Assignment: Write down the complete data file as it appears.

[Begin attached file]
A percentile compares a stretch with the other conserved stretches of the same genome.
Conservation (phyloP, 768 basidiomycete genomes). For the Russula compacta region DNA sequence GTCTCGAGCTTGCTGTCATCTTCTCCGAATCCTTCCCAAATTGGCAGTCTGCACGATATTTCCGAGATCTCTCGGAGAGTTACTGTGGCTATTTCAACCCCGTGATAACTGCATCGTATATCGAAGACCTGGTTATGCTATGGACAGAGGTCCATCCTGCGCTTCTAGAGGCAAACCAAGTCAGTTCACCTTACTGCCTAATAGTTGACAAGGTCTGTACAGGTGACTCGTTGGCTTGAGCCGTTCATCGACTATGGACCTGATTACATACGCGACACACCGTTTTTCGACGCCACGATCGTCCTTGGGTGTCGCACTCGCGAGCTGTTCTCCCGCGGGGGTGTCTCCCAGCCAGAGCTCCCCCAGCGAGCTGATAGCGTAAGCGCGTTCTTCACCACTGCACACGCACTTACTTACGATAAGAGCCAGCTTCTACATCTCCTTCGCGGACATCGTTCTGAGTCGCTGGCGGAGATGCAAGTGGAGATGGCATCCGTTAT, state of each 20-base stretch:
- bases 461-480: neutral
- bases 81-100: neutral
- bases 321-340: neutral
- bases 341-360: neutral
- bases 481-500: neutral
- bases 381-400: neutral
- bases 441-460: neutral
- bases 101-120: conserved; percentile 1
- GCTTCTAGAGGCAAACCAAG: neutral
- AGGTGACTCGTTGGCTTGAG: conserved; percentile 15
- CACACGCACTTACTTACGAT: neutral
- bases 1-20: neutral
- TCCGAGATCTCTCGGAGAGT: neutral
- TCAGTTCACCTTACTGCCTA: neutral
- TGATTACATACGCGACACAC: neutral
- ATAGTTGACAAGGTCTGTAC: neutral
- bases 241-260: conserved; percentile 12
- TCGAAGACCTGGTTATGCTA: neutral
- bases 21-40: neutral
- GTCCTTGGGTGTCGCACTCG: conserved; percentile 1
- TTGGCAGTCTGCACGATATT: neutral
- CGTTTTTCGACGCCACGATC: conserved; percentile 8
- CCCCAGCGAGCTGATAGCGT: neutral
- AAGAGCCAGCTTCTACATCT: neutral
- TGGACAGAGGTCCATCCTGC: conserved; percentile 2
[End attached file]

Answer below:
A percentile compares a stretch with the other conserved stretches of the same genome.
Conservation (phyloP, 768 basidiomycete genomes). For the Russula compacta region DNA sequence GTCTCGAGCTTGCTGTCATCTTCTCCGAATCCTTCCCAAATTGGCAGTCTGCACGATATTTCCGAGATCTCTCGGAGAGTTACTGTGGCTATTTCAACCCCGTGATAACTGCATCGTATATCGAAGACCTGGTTATGCTATGGACAGAGGTCCATCCTGCGCTTCTAGAGGCAAACCAAGTCAGTTCACCTTACTGCCTAATAGTTGACAAGGTCTGTACAGGTGACTCGTTGGCTTGAGCCGTTCATCGACTATGGACCTGATTACATACGCGACACACCGTTTTTCGACGCCACGATCGTCCTTGGGTGTCGCACTCGCGAGCTGTTCTCCCGCGGGGGTGTCTCCCAGCCAGAGCTCCCCCAGCGAGCTGATAGCGTAAGCGCGTTCTTCACCACTGCACACGCACTTACTTACGATAAGAGCCAGCTTCTACATCTCCTTCGCGGACATCGTTCTGAGTCGCTGGCGGAGATGCAAGTGGAGATGGCATCCGTTAT, state of each 20-base stretch:
- bases 461-480: neutral
- bases 81-100: neutral
- bases 321-340: neutral
- bases 341-360: neutral
- bases 481-500: neutral
- bases 381-400: neutral
- bases 441-460: neutral
- bases 101-120: conserved; percentile 1
- GCTTCTAGAGGCAAACCAAG: neutral
- AGGTGACTCGTTGGCTTGAG: conserved; percentile 15
- CACACGCACTTACTTACGAT: neutral
- bases 1-20: neutral
- TCCGAGATCTCTCGGAGAGT: neutral
- TCAGTTCACCTTACTGCCTA: neutral
- TGATTACATACGCGACACAC: neutral
- ATAGTTGACAAGGTCTGTAC: neutral
- bases 241-260: conserved; percentile 12
- TCGAAGACCTGGTTATGCTA: neutral
- bases 21-40: neutral
- GTCCTTGGGTGTCGCACTCG: conserved; percentile 1
- TTGGCAGTCTGCACGATATT: neutral
- CGTTTTTCGACGCCACGATC: conserved; percentile 8
- CCCCAGCGAGCTGATAGCGT: neutral
- AAGAGCCAGCTTCTACATCT: neutral
- TGGACAGAGGTCCATCCTGC: conserved; percentile 2